C++ Linked Lists   «Prev  Next»
Lesson 13

Useful Classes for Dynamic Structures Conclusion

This module discussed two useful class implementations of dynamic structures
  1. a "safe array" that performs its own bounds checking and
  2. a singly linked list.

In addition, you learned how to use an efficient object disposal routine for large aggregate types.
In particular, you learned how to:
  1. Implement a bounds-checking array using classes
  2. Group classes in a hasa relationship
  3. Implement a singly linked list using classes
  4. Use reference counting for efficient object disposal

Efficient Object Disposal Routine

It's necessary to use an efficient object disposal routine, usually involving a custom destructor, for large aggregate types in C++ in the following situations:
  1. Dynamic Memory Allocation
    • Ownership of resources: If your large aggregate type contains members that directly hold pointers to dynamically allocated memory (using `new`), you *must* implement a destructor to release this memory correctly using `delete`. Otherwise, you'll have memory leaks.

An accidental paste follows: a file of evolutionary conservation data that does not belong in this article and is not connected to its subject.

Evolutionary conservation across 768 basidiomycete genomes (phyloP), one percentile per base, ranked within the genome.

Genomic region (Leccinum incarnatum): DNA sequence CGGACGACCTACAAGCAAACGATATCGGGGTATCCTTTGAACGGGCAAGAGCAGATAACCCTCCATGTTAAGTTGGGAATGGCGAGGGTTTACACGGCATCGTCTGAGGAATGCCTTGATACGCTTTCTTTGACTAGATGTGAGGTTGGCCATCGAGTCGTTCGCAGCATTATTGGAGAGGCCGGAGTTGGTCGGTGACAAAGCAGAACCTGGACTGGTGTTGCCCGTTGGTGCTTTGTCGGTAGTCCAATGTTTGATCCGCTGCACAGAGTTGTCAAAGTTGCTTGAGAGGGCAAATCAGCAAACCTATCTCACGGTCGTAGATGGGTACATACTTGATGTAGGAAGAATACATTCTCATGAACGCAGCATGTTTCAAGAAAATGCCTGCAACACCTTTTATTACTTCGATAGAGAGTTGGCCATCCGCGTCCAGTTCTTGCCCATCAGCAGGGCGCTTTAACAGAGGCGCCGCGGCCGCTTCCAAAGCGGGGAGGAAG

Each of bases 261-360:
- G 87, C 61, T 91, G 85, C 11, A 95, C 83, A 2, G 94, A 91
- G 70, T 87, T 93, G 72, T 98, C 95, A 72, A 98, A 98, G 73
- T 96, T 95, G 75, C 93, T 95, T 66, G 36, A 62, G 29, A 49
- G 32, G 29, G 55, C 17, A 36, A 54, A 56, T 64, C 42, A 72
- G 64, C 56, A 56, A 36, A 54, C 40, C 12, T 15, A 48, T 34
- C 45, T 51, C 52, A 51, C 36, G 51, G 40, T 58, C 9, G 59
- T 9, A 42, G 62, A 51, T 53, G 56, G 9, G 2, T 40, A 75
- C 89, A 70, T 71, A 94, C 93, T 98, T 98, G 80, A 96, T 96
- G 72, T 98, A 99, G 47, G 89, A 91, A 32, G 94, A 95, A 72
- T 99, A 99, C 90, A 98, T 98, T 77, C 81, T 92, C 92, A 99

• Example: A large struct containing multiple dynamically allocated arrays.
  2. Resource Management (Beyond Memory)
    • External resources: If members of your aggregate type manage resources like file handles, network connections, or other system-level objects, a destructor is essential. You need to make sure these resources are closed or released properly when the object is destroyed.
    • Example: A struct holding a file handle, a network socket, and a database connection.
  3. Performance Optimization
    • Expensive copy operations: Large aggregate types, even without dynamic memory or resources, can be expensive to copy by default (member-by-member copy). If your code involves frequent copying or moving of these objects, a custom copy constructor and move constructor along with a destructor might be necessary to optimize performance.
    • Example: A large struct containing several large data structures like vectors or maps.
  4. Enforcing RAII (Resource Acquisition Is Initialization):
    • Deterministic cleanup: The RAII principle in C++ strongly encourages tying resource management to object lifetimes. A well-defined destructor ensures that resources are released automatically when the object goes out of scope, preventing leaks and making resource management easier to reason about.
Example Code (Dynamic Memory)
struct LargeData {
    int* large_array;

    LargeData() : large_array(new int[1000000]) {} // Constructor allocates

    ~LargeData() { delete[] large_array; }       // Destructor cleans up

SEMrush Software